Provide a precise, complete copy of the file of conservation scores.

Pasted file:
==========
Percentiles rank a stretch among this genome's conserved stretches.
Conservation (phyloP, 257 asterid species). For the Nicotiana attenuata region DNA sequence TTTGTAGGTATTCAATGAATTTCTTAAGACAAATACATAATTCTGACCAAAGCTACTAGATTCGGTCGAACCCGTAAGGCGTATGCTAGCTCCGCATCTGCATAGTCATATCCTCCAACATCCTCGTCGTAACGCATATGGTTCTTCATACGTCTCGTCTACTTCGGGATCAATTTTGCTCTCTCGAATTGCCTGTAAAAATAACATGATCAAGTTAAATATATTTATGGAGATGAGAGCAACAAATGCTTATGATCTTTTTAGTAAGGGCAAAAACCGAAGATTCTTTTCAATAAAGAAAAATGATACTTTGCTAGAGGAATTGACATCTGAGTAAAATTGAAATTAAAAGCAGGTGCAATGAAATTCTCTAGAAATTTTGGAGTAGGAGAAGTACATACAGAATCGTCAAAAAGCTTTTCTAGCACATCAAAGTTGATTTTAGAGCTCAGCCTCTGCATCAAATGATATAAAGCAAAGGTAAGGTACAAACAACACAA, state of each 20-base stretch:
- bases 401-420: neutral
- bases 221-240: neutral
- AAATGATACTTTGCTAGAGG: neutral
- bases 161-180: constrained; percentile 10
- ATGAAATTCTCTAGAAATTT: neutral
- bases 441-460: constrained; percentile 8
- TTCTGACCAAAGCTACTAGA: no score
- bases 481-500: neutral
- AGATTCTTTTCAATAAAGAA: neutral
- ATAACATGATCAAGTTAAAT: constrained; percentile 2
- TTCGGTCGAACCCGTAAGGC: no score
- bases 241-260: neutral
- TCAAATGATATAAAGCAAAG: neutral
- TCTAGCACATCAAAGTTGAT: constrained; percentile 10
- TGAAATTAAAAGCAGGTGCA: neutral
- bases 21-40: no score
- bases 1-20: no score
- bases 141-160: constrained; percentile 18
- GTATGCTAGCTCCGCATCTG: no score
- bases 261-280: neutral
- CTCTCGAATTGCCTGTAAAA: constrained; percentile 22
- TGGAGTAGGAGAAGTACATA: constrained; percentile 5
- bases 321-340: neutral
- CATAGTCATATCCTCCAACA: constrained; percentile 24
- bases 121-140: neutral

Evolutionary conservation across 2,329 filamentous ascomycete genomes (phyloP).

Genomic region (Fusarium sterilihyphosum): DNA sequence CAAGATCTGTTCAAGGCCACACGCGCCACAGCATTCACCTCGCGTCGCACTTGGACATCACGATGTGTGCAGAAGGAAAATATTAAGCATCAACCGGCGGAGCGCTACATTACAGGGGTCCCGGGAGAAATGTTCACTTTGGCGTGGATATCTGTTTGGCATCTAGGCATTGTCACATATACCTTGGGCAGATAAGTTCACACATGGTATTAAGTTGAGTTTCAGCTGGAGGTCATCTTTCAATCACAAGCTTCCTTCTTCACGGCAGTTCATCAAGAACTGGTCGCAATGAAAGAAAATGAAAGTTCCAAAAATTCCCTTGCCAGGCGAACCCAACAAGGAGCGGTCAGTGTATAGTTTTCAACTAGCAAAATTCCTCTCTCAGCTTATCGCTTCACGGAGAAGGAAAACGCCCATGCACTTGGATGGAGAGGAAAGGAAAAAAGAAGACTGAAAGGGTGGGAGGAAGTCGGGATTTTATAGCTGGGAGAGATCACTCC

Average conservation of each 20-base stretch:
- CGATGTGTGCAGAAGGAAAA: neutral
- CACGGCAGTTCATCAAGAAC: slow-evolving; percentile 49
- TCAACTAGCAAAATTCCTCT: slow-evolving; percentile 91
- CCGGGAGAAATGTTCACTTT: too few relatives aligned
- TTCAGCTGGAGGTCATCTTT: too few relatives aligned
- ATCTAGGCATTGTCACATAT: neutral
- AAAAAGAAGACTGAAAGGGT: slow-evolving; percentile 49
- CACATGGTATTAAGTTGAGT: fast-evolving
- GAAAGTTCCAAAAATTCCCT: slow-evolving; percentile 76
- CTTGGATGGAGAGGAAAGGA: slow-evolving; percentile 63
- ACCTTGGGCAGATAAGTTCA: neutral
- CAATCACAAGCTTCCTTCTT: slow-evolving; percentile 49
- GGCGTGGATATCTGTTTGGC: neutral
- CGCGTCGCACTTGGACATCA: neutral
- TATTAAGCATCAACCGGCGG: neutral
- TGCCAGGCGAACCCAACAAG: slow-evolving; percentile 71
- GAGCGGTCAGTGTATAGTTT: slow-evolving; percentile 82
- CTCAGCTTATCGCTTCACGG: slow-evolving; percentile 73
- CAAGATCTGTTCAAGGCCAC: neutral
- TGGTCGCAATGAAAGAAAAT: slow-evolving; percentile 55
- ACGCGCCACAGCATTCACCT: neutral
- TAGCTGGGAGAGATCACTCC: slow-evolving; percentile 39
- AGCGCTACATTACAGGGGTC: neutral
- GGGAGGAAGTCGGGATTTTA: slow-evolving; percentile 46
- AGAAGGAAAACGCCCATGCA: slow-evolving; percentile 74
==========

Percentiles rank a stretch among this genome's conserved stretches.
Conservation (phyloP, 257 asterid species). For the Nicotiana attenuata region DNA sequence TTTGTAGGTATTCAATGAATTTCTTAAGACAAATACATAATTCTGACCAAAGCTACTAGATTCGGTCGAACCCGTAAGGCGTATGCTAGCTCCGCATCTGCATAGTCATATCCTCCAACATCCTCGTCGTAACGCATATGGTTCTTCATACGTCTCGTCTACTTCGGGATCAATTTTGCTCTCTCGAATTGCCTGTAAAAATAACATGATCAAGTTAAATATATTTATGGAGATGAGAGCAACAAATGCTTATGATCTTTTTAGTAAGGGCAAAAACCGAAGATTCTTTTCAATAAAGAAAAATGATACTTTGCTAGAGGAATTGACATCTGAGTAAAATTGAAATTAAAAGCAGGTGCAATGAAATTCTCTAGAAATTTTGGAGTAGGAGAAGTACATACAGAATCGTCAAAAAGCTTTTCTAGCACATCAAAGTTGATTTTAGAGCTCAGCCTCTGCATCAAATGATATAAAGCAAAGGTAAGGTACAAACAACACAA, state of each 20-base stretch:
- bases 401-420: neutral
- bases 221-240: neutral
- AAATGATACTTTGCTAGAGG: neutral
- bases 161-180: constrained; percentile 10
- ATGAAATTCTCTAGAAATTT: neutral
- bases 441-460: constrained; percentile 8
- TTCTGACCAAAGCTACTAGA: no score
- bases 481-500: neutral
- AGATTCTTTTCAATAAAGAA: neutral
- ATAACATGATCAAGTTAAAT: constrained; percentile 2
- TTCGGTCGAACCCGTAAGGC: no score
- bases 241-260: neutral
- TCAAATGATATAAAGCAAAG: neutral
- TCTAGCACATCAAAGTTGAT: constrained; percentile 10
- TGAAATTAAAAGCAGGTGCA: neutral
- bases 21-40: no score
- bases 1-20: no score
- bases 141-160: constrained; percentile 18
- GTATGCTAGCTCCGCATCTG: no score
- bases 261-280: neutral
- CTCTCGAATTGCCTGTAAAA: constrained; percentile 22
- TGGAGTAGGAGAAGTACATA: constrained; percentile 5
- bases 321-340: neutral
- CATAGTCATATCCTCCAACA: constrained; percentile 24
- bases 121-140: neutral

Evolutionary conservation across 2,329 filamentous ascomycete genomes (phyloP).

Genomic region (Fusarium sterilihyphosum): DNA sequence CAAGATCTGTTCAAGGCCACACGCGCCACAGCATTCACCTCGCGTCGCACTTGGACATCACGATGTGTGCAGAAGGAAAATATTAAGCATCAACCGGCGGAGCGCTACATTACAGGGGTCCCGGGAGAAATGTTCACTTTGGCGTGGATATCTGTTTGGCATCTAGGCATTGTCACATATACCTTGGGCAGATAAGTTCACACATGGTATTAAGTTGAGTTTCAGCTGGAGGTCATCTTTCAATCACAAGCTTCCTTCTTCACGGCAGTTCATCAAGAACTGGTCGCAATGAAAGAAAATGAAAGTTCCAAAAATTCCCTTGCCAGGCGAACCCAACAAGGAGCGGTCAGTGTATAGTTTTCAACTAGCAAAATTCCTCTCTCAGCTTATCGCTTCACGGAGAAGGAAAACGCCCATGCACTTGGATGGAGAGGAAAGGAAAAAAGAAGACTGAAAGGGTGGGAGGAAGTCGGGATTTTATAGCTGGGAGAGATCACTCC

Average conservation of each 20-base stretch:
- CGATGTGTGCAGAAGGAAAA: neutral
- CACGGCAGTTCATCAAGAAC: slow-evolving; percentile 49
- TCAACTAGCAAAATTCCTCT: slow-evolving; percentile 91
- CCGGGAGAAATGTTCACTTT: too few relatives aligned
- TTCAGCTGGAGGTCATCTTT: too few relatives aligned
- ATCTAGGCATTGTCACATAT: neutral
- AAAAAGAAGACTGAAAGGGT: slow-evolving; percentile 49
- CACATGGTATTAAGTTGAGT: fast-evolving
- GAAAGTTCCAAAAATTCCCT: slow-evolving; percentile 76
- CTTGGATGGAGAGGAAAGGA: slow-evolving; percentile 63
- ACCTTGGGCAGATAAGTTCA: neutral
- CAATCACAAGCTTCCTTCTT: slow-evolving; percentile 49
- GGCGTGGATATCTGTTTGGC: neutral
- CGCGTCGCACTTGGACATCA: neutral
- TATTAAGCATCAACCGGCGG: neutral
- TGCCAGGCGAACCCAACAAG: slow-evolving; percentile 71
- GAGCGGTCAGTGTATAGTTT: slow-evolving; percentile 82
- CTCAGCTTATCGCTTCACGG: slow-evolving; percentile 73
- CAAGATCTGTTCAAGGCCAC: neutral
- TGGTCGCAATGAAAGAAAAT: slow-evolving; percentile 55
- ACGCGCCACAGCATTCACCT: neutral
- TAGCTGGGAGAGATCACTCC: slow-evolving; percentile 39
- AGCGCTACATTACAGGGGTC: neutral
- GGGAGGAAGTCGGGATTTTA: slow-evolving; percentile 46
- AGAAGGAAAACGCCCATGCA: slow-evolving; percentile 74